Bloomberg News

Chile Short-Term Borrowing Costs Fall as Bank Opens Repo Window

December 27, 2011

Dec. 27 (Bloomberg) -- Chilean short-term borrowing costs slid for a fourth day as the central bank opened a so-called repo window, allowing lenders to pawn assets.

The average monthly interest rate on a term deposit due in less than 31 days fell to 0.47 percent today, the lowest since Dec. 9 and a decline of 16 basis points from its peak on Dec. 21. The central bank reopened its repo window today, allowing banks to borrow money in return for collateral for periods of 28 or 91 days at the benchmark 5.25 percent interest rate.

A spike in term-deposit rates last week pushed a string of Chilean mutual fund managers into revaluing money-market funds using mark-to-market values and the decline in yields is now having the same effect in reverse. The bank carried out a one- off repo operation on Dec. 21 and announced a twice-weekly window on Dec. 22.

“It indicates that the central bank is attentive and ready to act,” said Matias Madrid, chief economist at Banco Penta in Santiago.

Zurich Administradora General de Fondos, which changed the valuation on a short-term debt fund on Dec. 21, said today it had done the same again, reflecting a gain. Celfin Capital SA Administradora General de Fondos also said it would revalue to reflect “the sharp decline in yields.”

The average monthly rate paid to borrow for between 31 and 60 days fell to 0.51 percent from 0.53 percent, according to the stock exchange.

Mutual Funds

Larrain Vial Administradora General de Fondos SA said in a filing to the securities regulator yesterday that it had marked its mutual funds to market on Dec. 23 and found the value had risen. Money-market mutual funds based in Chile reported a weighted average loss of 0.1 percent in 30 days through yesterday, according to data from the mutual fund association.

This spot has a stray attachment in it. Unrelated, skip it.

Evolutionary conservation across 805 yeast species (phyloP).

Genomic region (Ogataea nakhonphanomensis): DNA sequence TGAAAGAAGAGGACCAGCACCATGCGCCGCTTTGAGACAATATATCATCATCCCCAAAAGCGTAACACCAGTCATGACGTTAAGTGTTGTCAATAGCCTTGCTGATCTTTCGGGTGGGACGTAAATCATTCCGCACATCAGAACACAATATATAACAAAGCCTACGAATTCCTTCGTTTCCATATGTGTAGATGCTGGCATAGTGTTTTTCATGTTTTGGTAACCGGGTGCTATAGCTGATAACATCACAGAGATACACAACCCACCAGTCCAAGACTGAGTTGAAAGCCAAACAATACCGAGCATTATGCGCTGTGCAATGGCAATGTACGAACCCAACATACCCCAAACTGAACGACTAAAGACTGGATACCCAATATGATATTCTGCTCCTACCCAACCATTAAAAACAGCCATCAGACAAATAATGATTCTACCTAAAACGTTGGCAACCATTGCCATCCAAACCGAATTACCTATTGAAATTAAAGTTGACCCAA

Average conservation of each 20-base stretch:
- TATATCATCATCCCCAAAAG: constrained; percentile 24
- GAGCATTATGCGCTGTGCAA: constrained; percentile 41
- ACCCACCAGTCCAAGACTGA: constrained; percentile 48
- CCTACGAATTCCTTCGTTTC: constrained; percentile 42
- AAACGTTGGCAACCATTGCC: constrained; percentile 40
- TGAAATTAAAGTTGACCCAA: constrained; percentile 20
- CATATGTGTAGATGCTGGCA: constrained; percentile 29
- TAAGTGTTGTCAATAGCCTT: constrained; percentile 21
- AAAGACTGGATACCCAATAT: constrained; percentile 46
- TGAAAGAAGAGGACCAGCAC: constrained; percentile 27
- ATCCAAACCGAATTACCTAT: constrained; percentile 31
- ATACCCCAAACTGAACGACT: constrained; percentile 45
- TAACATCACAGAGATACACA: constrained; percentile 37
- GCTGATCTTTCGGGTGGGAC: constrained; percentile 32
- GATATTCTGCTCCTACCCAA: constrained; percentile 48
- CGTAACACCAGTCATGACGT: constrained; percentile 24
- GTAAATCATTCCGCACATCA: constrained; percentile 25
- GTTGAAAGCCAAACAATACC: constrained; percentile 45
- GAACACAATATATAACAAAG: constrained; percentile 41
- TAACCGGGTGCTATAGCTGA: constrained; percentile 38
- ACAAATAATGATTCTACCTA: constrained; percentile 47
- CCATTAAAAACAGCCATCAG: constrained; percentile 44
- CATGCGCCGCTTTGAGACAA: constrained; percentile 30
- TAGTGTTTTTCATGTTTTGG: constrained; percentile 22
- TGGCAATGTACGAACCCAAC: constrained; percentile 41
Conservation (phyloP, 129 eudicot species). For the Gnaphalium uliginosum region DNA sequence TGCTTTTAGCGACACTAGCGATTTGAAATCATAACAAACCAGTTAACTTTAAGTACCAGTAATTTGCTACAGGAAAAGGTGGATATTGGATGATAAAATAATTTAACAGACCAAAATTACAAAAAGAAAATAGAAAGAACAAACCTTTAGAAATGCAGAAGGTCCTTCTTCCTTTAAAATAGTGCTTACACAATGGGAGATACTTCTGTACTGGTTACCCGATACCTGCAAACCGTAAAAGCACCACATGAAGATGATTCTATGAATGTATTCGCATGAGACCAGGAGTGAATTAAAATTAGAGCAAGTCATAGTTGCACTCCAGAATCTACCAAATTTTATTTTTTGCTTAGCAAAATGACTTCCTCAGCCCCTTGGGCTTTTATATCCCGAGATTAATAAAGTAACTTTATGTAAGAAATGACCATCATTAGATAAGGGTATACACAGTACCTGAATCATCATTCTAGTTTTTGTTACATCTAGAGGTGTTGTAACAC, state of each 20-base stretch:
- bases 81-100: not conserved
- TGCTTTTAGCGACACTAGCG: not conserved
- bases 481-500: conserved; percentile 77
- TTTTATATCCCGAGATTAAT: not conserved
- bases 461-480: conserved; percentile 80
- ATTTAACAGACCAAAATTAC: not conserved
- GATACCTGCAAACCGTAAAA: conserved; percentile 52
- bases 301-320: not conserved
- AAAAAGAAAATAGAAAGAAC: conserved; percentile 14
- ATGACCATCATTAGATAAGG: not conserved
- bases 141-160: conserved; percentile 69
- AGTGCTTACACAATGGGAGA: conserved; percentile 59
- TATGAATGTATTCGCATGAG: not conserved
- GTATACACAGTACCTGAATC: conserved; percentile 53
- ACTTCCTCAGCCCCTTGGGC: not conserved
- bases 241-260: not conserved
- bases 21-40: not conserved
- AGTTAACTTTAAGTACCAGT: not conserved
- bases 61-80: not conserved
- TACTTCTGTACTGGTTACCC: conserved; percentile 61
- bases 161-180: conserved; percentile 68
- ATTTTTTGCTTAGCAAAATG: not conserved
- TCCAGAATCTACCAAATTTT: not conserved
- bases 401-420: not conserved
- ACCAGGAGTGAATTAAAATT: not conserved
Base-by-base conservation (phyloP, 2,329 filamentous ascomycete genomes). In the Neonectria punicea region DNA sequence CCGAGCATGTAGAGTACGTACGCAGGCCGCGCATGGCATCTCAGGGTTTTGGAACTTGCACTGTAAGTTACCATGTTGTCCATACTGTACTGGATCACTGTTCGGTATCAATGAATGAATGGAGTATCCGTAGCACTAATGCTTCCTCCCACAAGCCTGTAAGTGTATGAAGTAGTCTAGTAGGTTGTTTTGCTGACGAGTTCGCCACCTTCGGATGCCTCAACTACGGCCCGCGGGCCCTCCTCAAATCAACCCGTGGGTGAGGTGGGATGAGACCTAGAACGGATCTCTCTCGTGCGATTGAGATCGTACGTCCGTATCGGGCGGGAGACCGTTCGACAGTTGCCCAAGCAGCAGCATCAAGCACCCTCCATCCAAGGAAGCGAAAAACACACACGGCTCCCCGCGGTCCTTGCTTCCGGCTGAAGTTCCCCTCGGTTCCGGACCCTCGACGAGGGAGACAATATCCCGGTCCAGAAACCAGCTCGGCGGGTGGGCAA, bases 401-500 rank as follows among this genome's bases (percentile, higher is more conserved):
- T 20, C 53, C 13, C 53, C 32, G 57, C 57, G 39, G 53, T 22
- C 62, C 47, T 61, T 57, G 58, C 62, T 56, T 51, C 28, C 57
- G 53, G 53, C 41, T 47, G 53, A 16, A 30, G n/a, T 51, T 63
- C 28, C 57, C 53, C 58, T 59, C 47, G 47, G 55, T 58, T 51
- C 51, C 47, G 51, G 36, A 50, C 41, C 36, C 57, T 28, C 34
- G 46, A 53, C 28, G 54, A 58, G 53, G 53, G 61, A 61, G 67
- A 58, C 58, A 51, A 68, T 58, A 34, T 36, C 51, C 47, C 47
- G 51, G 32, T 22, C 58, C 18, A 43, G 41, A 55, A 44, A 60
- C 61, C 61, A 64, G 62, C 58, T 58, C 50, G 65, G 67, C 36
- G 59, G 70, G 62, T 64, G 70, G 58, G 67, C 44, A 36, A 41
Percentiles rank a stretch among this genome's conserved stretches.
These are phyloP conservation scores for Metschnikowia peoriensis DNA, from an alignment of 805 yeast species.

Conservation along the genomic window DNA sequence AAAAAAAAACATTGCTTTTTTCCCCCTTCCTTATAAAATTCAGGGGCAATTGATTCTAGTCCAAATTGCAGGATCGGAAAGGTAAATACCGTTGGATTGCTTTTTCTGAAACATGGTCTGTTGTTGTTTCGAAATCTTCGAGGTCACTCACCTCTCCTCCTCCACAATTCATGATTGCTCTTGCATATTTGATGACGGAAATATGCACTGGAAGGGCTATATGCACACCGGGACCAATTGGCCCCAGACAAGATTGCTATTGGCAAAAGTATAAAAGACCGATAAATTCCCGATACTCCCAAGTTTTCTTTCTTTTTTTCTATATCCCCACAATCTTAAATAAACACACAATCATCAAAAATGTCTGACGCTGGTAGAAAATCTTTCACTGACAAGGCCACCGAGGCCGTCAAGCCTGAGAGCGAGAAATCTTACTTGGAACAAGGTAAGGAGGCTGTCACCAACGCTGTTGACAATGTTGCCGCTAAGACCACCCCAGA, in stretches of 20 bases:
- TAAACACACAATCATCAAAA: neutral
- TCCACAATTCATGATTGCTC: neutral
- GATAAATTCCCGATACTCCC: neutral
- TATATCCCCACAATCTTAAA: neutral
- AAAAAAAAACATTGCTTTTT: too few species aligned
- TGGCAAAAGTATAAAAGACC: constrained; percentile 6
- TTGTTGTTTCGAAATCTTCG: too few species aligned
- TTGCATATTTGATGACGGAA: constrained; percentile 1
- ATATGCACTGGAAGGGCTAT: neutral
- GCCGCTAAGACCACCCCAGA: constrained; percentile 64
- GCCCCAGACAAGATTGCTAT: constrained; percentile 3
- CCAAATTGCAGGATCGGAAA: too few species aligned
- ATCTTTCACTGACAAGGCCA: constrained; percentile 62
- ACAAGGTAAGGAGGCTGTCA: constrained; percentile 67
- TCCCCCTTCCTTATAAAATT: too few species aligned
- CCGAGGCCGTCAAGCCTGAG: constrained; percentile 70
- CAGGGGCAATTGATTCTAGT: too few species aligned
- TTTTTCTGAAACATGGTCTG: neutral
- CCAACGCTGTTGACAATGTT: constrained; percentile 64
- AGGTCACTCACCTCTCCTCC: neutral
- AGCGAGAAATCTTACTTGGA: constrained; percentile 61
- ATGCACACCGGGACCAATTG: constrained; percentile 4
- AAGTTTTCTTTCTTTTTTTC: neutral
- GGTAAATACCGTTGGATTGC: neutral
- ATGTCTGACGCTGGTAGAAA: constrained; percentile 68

The average annualized interest rate paid to borrow pesos for between 30 and 89 days fell 36 basis points, or 0.36 percentage point, on Dec. 23 to 6.60 percent from 6.96 percent on Dec. 22, according to central bank data. The rate to borrow for between 90 and 365 days fell 12 basis points to 6.36 percent.

Interbank loan rates plunged. The 30-day rate in pesos fell 39 basis points to 6.72 percent today from 7.11 percent yesterday, according to the banking association. The 365-day interbank rate declined 10 basis points to 6.35 percent. Chile’s peso weakened as the price of copper, the country’s biggest export, declined on cooling company profits in China.

The yield on 10-year government bonds in pesos fell to 5.23 percent today from 5.27 percent. Basis swap rates were little changed today.

Peso Weakens

The peso depreciated 0.3 percent to 521.44 per U.S. dollar from 519.95 yesterday. The Bloomberg JPMorgan Latin American Currency Index fell 0.4 percent.

Copper, which makes up more than half of Chile’s exports, fell 1.6 percent to $3.414 a pound on the Comex in New York after a report suggested the economy of China, the biggest buyer of the metal, may be slowing.

“Copper’s down, everything else is flat,” said Ronald Volpi, head of spot currency trading at EuroAmerica Corredores de Bolsa SA. “There’s little volume and little liquidity.”

Offshore investors in the Chilean peso forwards market increased their bets against the currency to $6 billion on Dec. 23, the highest since Nov. 25.

--Editors: James Attwood, Brendan Walsh

To contact the reporter on this story: Sebastian Boyd in Santiago at sboyd9@bloomberg.net

To contact the editor responsible for this story: David Papadopoulos at papadopoulos@bloomberg.net


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